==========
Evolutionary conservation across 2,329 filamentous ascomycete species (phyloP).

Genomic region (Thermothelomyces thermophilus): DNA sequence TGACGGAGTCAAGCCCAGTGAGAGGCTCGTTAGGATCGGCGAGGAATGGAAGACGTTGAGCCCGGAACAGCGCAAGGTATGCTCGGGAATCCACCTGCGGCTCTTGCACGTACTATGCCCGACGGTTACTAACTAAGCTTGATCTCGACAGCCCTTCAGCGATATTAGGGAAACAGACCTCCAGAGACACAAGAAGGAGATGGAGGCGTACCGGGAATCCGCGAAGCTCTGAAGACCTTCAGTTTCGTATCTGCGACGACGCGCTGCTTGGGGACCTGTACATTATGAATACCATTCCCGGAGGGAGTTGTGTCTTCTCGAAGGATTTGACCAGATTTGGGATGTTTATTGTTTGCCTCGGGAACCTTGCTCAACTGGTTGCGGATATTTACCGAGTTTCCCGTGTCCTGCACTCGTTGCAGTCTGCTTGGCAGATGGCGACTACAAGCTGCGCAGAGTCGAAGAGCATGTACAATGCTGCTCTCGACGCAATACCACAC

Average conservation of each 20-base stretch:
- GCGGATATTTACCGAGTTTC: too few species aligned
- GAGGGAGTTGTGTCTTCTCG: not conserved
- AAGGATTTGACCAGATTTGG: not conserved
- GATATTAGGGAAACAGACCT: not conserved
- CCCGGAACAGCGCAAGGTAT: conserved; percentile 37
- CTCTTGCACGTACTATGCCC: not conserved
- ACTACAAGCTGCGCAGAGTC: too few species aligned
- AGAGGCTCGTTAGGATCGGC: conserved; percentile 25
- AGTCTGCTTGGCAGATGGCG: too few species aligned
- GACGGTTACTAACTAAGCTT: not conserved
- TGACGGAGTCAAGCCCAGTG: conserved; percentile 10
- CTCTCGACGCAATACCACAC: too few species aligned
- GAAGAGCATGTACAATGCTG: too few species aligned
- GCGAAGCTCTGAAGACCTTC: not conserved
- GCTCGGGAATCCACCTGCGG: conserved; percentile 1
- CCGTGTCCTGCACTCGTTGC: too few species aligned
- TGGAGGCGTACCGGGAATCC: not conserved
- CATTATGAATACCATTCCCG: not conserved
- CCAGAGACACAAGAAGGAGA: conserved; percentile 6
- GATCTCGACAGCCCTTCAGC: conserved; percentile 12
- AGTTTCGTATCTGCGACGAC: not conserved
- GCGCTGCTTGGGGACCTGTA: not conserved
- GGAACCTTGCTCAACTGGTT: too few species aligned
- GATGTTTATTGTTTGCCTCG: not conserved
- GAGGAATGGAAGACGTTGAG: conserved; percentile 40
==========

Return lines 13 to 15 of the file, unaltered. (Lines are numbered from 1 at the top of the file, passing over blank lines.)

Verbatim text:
- GACGGTTACTAACTAAGCTT: not conserved
- TGACGGAGTCAAGCCCAGTG: conserved; percentile 10
- CTCTCGACGCAATACCACAC: too few species aligned